Are Your Smart Cameras and Baby Monitors Safe? Experts Say They Can Be Hacked
Security experts issue warnings that using smart cameras and baby monitors make you and your baby vulnerable to cybercriminals. Read on to find out if internet-dependent smart home devices are putting your safety at risk.
Security experts at the National Cyber Security Centre (NCSC), have cautioned users of smart devices on an increased potential of cyberattacks by hackers. The experts cited previous incidents reported in the media, and are advising that you take steps to make your smart devices and baby monitors safe for longterm usage.
Dr Ian Levy, technical director of NCSC, reported that although smart devices were fantastic tools, they have in many cases, put their owners at risk.
Are Smart Devices and Baby Monitors Safe?
Your smart devices are Wi-Fi enabled and often rigged to your smartphone to provide you with instantly accessible information. Anyone with moderate technical knowledge can gain access to the live feeds and images, and Wi-Fi can easily be hacked for a glimpse into your home. Just as you can monitor your child or an aged relative inside your home, so can the hacker.
Additionally, most budget baby monitors have a poor security system. Companies compromise on security systems and updates, to facilitate cheap mass-production. Some manufacturers set easy-to-guess default passwords such as ‘0000’ or ‘admin’, and cyber-criminals can use this knowledge to reach your devices remotely.
Smart cameras inadvertently provide layout information for future robberies, and in purchasing such products you may be unknowingly putting your family in danger.
Tips on how you can keep your baby monitors safe from hackers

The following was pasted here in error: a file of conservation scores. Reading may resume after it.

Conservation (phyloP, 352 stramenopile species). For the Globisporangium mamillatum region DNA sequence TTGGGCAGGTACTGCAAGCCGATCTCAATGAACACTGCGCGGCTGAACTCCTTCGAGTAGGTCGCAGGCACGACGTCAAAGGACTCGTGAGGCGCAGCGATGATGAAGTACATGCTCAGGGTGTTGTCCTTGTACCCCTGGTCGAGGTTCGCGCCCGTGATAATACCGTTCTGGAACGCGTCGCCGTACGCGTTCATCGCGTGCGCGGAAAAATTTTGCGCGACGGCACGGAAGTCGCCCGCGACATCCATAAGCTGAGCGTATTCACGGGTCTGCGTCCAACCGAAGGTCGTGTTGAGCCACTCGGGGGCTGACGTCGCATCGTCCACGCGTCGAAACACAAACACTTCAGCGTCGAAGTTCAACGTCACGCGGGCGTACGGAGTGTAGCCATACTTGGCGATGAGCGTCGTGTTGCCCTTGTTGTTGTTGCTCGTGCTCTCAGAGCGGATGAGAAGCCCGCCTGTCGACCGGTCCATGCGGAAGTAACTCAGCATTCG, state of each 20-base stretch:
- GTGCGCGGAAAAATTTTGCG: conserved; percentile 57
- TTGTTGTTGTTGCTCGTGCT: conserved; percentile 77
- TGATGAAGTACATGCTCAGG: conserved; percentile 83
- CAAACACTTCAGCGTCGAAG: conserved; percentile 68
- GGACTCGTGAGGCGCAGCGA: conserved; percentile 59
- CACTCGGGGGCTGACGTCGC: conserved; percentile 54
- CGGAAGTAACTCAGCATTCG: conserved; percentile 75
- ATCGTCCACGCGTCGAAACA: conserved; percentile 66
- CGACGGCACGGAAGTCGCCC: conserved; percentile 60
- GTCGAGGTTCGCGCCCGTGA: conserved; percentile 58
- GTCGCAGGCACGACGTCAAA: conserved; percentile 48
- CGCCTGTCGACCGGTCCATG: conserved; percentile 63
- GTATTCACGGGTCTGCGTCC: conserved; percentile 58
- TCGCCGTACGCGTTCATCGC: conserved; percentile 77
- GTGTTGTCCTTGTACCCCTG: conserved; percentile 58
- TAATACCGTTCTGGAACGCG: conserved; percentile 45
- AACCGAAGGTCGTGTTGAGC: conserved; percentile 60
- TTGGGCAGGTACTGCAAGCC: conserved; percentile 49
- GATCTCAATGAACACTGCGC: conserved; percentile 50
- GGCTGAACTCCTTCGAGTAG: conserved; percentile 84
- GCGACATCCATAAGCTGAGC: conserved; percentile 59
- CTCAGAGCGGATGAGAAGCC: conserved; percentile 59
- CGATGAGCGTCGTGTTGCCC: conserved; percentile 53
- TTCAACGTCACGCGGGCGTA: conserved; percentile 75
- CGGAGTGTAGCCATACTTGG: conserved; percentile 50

- Change the device’s default password, as soon as you acquire one. Ensure that the password is unique and difficult to figure out.
- Keep updating all your devices. Install security software. Keep your baby monitor camera’s firmware (security software) updated.
- Switch off features from your phone and camera when you don’t need them. If you are not likely to use too many features, disable them.
- Look for encryptions wherever applicable. A baby monitor must have SSL/TSL encryption to transmit your video data over the internet and AES encryption to secure data stored in the cloud or your device.
- Consider disabling UPnP and port forwarding on your router. These technologies, used for online gaming, help locate devices within your network and is usually how criminals access your devices.
Governments all over the world are in the process of implementing new laws and mandates for security standards to keep all baby monitors safe. All smart device manufacturers will have to comply with new laws to protect customer safety.
What Else Can You Do?
You usually get what you pay for: cheaper baby monitors are not likely to offer the best security provisions. Invest in a secure device for the safety of your family.
Seriously consider the risk of online gaming and other facilities, over the risk of exposing your family to cybercriminals. NCSC recommends changing router settings.
Don’t forget to update your device periodically and keep changing your password occasionally.